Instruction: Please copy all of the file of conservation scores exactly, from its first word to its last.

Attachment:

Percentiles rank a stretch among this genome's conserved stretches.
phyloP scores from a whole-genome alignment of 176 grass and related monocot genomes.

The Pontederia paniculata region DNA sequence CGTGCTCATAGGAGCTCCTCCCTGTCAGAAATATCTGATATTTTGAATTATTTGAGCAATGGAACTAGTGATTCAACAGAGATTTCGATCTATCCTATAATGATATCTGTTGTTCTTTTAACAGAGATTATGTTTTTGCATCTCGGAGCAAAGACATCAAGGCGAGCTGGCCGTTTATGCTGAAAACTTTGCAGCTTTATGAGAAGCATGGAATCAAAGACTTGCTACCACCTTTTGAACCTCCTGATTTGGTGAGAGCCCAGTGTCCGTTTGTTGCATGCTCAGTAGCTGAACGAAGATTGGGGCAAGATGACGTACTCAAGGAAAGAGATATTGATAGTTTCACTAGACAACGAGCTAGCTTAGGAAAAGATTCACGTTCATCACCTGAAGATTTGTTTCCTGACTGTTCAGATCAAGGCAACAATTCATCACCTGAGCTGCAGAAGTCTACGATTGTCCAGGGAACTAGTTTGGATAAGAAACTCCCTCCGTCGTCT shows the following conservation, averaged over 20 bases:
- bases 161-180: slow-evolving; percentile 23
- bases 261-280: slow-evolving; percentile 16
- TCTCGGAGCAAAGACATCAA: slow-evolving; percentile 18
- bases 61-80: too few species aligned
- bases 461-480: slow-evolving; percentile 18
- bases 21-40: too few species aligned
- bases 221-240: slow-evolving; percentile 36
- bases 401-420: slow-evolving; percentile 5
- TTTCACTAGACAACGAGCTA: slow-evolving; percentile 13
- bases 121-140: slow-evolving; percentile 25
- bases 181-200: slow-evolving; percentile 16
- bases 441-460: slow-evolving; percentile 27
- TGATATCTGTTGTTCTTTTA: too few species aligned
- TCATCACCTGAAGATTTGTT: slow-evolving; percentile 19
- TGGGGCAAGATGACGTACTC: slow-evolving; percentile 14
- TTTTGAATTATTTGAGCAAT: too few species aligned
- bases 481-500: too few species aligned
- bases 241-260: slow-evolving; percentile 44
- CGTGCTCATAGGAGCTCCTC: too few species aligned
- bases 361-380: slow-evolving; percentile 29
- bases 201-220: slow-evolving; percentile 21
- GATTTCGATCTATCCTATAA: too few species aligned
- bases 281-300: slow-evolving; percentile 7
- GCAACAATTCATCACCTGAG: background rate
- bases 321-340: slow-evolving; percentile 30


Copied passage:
Percentiles rank a stretch among this genome's conserved stretches.
phyloP scores from a whole-genome alignment of 176 grass and related monocot genomes.

The Pontederia paniculata region DNA sequence CGTGCTCATAGGAGCTCCTCCCTGTCAGAAATATCTGATATTTTGAATTATTTGAGCAATGGAACTAGTGATTCAACAGAGATTTCGATCTATCCTATAATGATATCTGTTGTTCTTTTAACAGAGATTATGTTTTTGCATCTCGGAGCAAAGACATCAAGGCGAGCTGGCCGTTTATGCTGAAAACTTTGCAGCTTTATGAGAAGCATGGAATCAAAGACTTGCTACCACCTTTTGAACCTCCTGATTTGGTGAGAGCCCAGTGTCCGTTTGTTGCATGCTCAGTAGCTGAACGAAGATTGGGGCAAGATGACGTACTCAAGGAAAGAGATATTGATAGTTTCACTAGACAACGAGCTAGCTTAGGAAAAGATTCACGTTCATCACCTGAAGATTTGTTTCCTGACTGTTCAGATCAAGGCAACAATTCATCACCTGAGCTGCAGAAGTCTACGATTGTCCAGGGAACTAGTTTGGATAAGAAACTCCCTCCGTCGTCT shows the following conservation, averaged over 20 bases:
- bases 161-180: slow-evolving; percentile 23
- bases 261-280: slow-evolving; percentile 16
- TCTCGGAGCAAAGACATCAA: slow-evolving; percentile 18
- bases 61-80: too few species aligned
- bases 461-480: slow-evolving; percentile 18
- bases 21-40: too few species aligned
- bases 221-240: slow-evolving; percentile 36
- bases 401-420: slow-evolving; percentile 5
- TTTCACTAGACAACGAGCTA: slow-evolving; percentile 13
- bases 121-140: slow-evolving; percentile 25
- bases 181-200: slow-evolving; percentile 16
- bases 441-460: slow-evolving; percentile 27
- TGATATCTGTTGTTCTTTTA: too few species aligned
- TCATCACCTGAAGATTTGTT: slow-evolving; percentile 19
- TGGGGCAAGATGACGTACTC: slow-evolving; percentile 14
- TTTTGAATTATTTGAGCAAT: too few species aligned
- bases 481-500: too few species aligned
- bases 241-260: slow-evolving; percentile 44
- CGTGCTCATAGGAGCTCCTC: too few species aligned
- bases 361-380: slow-evolving; percentile 29
- bases 201-220: slow-evolving; percentile 21
- GATTTCGATCTATCCTATAA: too few species aligned
- bases 281-300: slow-evolving; percentile 7
- GCAACAATTCATCACCTGAG: background rate
- bases 321-340: slow-evolving; percentile 30